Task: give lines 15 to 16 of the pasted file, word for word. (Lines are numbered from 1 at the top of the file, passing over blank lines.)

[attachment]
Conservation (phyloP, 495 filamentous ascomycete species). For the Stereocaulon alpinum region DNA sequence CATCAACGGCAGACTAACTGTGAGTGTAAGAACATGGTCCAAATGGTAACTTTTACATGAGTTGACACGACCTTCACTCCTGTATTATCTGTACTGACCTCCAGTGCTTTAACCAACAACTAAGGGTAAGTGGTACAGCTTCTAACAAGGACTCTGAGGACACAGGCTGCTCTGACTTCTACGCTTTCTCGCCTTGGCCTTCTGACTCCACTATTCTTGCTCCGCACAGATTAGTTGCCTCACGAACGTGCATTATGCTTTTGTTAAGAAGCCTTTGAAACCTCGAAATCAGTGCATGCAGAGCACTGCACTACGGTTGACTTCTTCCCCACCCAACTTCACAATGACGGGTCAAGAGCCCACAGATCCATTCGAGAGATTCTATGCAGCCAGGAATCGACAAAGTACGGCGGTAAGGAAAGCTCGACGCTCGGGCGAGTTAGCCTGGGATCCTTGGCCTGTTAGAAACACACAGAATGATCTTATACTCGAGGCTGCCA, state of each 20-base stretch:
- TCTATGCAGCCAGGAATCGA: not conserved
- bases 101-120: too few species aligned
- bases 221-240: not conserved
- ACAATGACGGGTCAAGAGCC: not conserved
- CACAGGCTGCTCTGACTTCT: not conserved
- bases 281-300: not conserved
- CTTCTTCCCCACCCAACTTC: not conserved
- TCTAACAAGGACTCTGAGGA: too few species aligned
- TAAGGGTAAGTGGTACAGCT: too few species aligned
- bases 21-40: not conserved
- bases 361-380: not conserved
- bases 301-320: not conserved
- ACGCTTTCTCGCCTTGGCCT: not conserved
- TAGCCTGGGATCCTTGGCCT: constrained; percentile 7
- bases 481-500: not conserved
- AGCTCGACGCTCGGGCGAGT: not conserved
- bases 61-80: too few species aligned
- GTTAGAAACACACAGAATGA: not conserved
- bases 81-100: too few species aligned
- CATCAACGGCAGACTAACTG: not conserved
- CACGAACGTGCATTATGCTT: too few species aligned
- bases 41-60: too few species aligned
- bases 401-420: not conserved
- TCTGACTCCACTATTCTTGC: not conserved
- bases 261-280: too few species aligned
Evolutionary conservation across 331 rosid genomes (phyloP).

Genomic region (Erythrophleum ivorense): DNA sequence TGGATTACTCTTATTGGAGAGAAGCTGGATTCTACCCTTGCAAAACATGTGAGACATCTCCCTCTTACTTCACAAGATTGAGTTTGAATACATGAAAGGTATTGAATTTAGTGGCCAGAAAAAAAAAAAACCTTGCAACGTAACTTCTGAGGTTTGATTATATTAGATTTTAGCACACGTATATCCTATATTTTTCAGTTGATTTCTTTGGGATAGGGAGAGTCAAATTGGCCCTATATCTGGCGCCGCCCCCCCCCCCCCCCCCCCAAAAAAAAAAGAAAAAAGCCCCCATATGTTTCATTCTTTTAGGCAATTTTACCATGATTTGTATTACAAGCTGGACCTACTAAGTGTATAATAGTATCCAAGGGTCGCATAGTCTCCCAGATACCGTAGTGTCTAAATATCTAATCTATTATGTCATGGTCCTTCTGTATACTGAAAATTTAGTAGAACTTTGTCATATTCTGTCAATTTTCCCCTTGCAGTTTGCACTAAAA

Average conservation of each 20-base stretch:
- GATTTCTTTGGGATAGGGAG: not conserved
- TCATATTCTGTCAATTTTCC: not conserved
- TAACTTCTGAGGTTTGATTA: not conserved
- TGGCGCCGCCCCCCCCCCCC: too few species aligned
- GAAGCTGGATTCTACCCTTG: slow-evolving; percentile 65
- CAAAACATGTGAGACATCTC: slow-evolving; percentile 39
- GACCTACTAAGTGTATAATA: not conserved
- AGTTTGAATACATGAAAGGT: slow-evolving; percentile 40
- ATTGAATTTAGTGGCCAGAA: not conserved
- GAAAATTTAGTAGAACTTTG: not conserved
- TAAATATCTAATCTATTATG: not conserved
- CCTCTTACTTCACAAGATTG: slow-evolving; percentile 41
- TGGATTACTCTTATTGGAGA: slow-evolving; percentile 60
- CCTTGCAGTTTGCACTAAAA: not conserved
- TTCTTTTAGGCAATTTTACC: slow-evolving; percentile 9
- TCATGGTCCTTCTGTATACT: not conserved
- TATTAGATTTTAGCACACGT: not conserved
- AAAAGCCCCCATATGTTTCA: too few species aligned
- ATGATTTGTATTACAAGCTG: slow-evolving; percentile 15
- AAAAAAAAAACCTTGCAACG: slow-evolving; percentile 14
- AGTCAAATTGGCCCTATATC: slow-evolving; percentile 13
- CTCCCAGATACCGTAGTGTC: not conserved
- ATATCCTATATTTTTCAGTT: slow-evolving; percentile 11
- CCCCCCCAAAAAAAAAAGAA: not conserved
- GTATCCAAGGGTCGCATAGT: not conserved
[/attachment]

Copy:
- TAGCCTGGGATCCTTGGCCT: constrained; percentile 7
- bases 481-500: not conserved